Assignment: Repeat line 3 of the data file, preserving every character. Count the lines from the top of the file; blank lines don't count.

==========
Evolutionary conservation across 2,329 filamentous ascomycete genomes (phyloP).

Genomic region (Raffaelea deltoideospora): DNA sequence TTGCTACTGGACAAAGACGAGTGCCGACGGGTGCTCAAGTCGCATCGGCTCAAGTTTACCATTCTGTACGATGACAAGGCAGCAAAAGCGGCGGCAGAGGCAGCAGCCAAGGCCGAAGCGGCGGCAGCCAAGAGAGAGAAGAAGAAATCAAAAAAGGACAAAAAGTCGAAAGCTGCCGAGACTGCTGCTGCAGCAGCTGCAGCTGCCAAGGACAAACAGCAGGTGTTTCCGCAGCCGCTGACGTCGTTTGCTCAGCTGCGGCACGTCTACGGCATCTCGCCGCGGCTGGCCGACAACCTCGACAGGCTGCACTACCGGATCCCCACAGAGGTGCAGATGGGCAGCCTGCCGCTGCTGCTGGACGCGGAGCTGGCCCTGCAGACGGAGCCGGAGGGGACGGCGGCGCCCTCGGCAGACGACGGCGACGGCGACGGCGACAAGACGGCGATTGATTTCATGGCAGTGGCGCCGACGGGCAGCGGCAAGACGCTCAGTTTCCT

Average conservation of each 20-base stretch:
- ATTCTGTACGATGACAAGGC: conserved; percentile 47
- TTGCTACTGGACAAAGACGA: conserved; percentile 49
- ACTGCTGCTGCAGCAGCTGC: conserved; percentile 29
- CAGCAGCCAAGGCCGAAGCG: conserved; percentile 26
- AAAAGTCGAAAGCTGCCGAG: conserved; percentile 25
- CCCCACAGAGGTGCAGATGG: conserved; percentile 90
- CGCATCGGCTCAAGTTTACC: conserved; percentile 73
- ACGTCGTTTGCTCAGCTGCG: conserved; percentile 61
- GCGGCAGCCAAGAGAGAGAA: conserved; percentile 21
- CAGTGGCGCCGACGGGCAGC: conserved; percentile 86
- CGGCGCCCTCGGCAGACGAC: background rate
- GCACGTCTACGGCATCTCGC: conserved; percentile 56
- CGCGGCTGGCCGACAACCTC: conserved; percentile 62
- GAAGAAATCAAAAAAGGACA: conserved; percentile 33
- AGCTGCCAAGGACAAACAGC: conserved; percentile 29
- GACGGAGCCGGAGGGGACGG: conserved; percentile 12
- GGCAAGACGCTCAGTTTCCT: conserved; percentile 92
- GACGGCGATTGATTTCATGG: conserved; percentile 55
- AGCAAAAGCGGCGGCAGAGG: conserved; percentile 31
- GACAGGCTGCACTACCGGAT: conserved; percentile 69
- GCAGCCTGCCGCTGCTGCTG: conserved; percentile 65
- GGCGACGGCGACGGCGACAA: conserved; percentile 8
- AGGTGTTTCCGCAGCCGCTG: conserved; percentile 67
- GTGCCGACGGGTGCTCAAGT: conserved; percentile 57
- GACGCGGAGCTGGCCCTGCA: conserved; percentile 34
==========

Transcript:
Average conservation of each 20-base stretch: